By JONATHAN TILOVE
November 8, 2004
c. Newhouse News Service
WASHINGTON _ In winning a second term, President Bush made great progress with Hispanic voters nationally, and very little with blacks.
But beneath that story lies an intriguing and surprising development: Bush’s new success with Hispanics was concentrated in the overwhelmingly Republican South _ especially in Texas _ where it mattered little. And his far more limited success with black Christian conservatives, especially in Ohio, proved critical to his re-election.
In Ohio, according to exit polls conducted by the National Election Pool,Bush won 16 percent of the black vote, up from 9 percent in 2000.
David Bositis, an analyst of black politics at the Joint Center for Political and Economic Studies, calculates that if Kerry had won black votes at the same rate as Al Gore, he would have gained 55,000 that instead went to Bush _ a net switch of 110,000.
Kerry was trailing Bush by 136,000 votes in Ohio when he conceded, having concluded that counting the more than 100,000 provisional ballots couldn’t change the outcome. With those additional 110,000 black votes, Bositis said, the identity of the next president might still be in doubt.
Bush scored a similar gain with black voters in the battleground states of Florida, where the 13 percent contributed to his comfortable victory, and in Pennsylvania, where Democrats were able to absorb the 16 percent and still win.
In a year when Democratic organizers in black America adopted the mantra that “every vote counts,” the Bush campaign proved it.
The lessons for both parties are profound.
For Republicans, it demonstrates that even a small success with black voters can pay huge dividends, and that their opening to the black community is through the church door and an appeal to a strong strain of conservative Christian values.
For the Democrats, it is painful evidence that party loyalty and distaste for the president can carry them pretty far among blacks _ but not all the way home to victory.
Bush’s gains were foreshadowed by a Joint Center survey released in October, which found Bush could double his share of the black vote on the strength of growing support among Christian conservatives on issues like gay marriage and the administration’s faith-based initiative. Bush’s gains in Ohio coincided with a ballot intiative banning same-sex marriage that was actively backed by prominent black clergy and supported by 61 percent of black voters.
Angela Woodson, Kerry’s field organizer for the black community in Cleveland and surrounding Cuyahoga County, said she had worried aloud for months that the state constitutional amendment could prove a brilliant Republican stratagem that would cost Kerry. But she said other Democrats, as well as black ministers supporting both the amendment and Kerry, assured her that would not happen.
Woodson now believes that especially in more conservative southern Ohio, the vote on the amendment hurt Kerry. She said the Massachusetts senator’s position _ “I’m not for gay marriage, but … ” _ did not sit well with those for whom the issue mattered.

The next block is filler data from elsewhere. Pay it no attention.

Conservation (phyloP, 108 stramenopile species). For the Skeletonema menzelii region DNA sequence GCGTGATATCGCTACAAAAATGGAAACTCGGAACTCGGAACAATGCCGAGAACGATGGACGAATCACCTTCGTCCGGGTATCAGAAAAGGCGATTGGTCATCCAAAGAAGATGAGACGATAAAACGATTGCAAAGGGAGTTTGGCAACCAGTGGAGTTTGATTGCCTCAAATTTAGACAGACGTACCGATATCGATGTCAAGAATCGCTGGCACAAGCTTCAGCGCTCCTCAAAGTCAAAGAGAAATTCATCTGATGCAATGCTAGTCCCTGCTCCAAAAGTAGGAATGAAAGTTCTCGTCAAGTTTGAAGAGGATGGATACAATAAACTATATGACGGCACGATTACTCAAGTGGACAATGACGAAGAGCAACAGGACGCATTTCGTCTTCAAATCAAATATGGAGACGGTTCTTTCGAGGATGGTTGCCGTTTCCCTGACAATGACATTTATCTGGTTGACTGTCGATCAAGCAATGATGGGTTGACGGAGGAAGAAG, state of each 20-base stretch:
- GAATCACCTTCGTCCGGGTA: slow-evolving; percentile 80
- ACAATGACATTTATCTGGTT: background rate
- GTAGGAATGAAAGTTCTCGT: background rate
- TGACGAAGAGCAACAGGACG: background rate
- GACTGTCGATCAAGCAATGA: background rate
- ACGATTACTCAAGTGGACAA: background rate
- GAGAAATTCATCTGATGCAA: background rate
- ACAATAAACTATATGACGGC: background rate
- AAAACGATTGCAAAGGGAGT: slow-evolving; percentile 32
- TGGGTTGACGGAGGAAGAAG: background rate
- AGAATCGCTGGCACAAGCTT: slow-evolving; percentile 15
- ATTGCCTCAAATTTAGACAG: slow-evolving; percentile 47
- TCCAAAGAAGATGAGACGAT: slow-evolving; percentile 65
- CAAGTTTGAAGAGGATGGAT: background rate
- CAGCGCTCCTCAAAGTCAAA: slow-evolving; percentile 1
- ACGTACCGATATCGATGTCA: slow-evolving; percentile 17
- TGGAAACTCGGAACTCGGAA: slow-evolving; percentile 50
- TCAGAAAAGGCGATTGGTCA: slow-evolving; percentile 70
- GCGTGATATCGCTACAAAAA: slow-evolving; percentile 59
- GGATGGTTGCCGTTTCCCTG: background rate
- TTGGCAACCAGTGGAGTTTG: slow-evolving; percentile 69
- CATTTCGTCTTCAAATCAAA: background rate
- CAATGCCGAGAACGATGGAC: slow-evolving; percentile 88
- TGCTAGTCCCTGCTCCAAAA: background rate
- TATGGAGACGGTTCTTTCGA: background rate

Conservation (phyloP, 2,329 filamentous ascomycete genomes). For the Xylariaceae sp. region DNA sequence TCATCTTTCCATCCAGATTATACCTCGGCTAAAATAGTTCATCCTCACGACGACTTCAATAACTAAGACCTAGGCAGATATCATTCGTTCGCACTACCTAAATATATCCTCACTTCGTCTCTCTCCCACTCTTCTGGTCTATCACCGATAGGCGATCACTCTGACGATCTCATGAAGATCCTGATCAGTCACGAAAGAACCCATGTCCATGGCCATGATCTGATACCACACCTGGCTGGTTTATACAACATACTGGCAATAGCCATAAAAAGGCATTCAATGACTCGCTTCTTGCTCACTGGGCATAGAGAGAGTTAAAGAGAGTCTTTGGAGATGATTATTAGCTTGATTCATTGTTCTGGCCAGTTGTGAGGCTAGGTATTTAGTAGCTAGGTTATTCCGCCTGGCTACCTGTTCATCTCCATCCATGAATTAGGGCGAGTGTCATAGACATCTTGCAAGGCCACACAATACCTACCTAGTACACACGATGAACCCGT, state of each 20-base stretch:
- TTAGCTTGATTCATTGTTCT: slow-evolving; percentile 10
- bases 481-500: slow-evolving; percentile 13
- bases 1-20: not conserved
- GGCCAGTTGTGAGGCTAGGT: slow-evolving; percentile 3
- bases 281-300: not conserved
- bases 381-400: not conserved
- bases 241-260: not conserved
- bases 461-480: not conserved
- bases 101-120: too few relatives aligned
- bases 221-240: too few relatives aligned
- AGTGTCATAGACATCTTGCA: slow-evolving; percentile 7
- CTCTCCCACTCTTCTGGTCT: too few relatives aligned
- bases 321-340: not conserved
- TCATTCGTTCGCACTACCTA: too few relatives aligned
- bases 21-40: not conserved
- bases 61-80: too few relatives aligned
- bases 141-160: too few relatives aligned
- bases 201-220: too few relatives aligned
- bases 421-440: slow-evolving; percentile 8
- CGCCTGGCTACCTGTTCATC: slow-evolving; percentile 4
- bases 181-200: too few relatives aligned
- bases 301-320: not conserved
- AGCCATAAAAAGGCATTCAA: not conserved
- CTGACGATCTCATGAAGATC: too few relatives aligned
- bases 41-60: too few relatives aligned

To University of Maryland political scientist Ronald Walters, the erosion is proof that Kerry and the Democrats did not make their domestic agenda _ on education, health care and the economy _ so vivid to blacks that some would not be distracted by a moral issue less central to their lives.
Walters and others said Kerry also had a less visceral connection with black voters than past Democratic nominees, though he did spend many Sundays in black churches in the closing weeks of the campaign.
Meanwhile, a closer examination of the Hispanic numbers may undermine Bush campaign claims of important strides toward making the party fully competitive among the nation’s fast-growing Latino population.
In 2000, Bush won 35 percent of the Hispanic vote. In 2004, the National Election Pool found he was the choice of 44 percent of Hispanics. The Los Angeles Times exit pool put the figure at 45 percent.
But his success was very uneven. In 2004, Bush swept 64 percent of the Hispanic vote in the South, up 29 points in four years. But that owes much to his 59 percent showing in Texas, where Hispanics make up nearly a quarter of the electorate, and to Republican domination of the region overall.
In Florida, where Republicans have always run well with Hispanics given the large Cuban population, Bush did a bit better this time, according to exit polls and contrary to some expectations.
But in the rest of the country, the story was not so rosy.
Bush did less well with Hispanics in the North and Midwest than last time. And he did only slightly better in the West. Democrats had no strong reason to mobilize their Hispanic base in California, home to the nation’s largest Latino population. In Oregon, Bush won 17 percent.
James Gimpel, a University of Maryland political scientist who has studied the Latino vote and advised Karl Rove, Bush’s chief strategist, said Bush’s success with Latinos this year appeared more a function of who turned out than any transformation of the Hispanic electorate. Hispanics behaved like other voters in response to the war on terrorism, he said. And because they tend to be poorer, they remain a natural Democratic constituency.
“We know Republicans had success in turning out Latinos on their side, but people shouldn’t jump to the conclusion that these Latinos have been converted,” Gimpel said.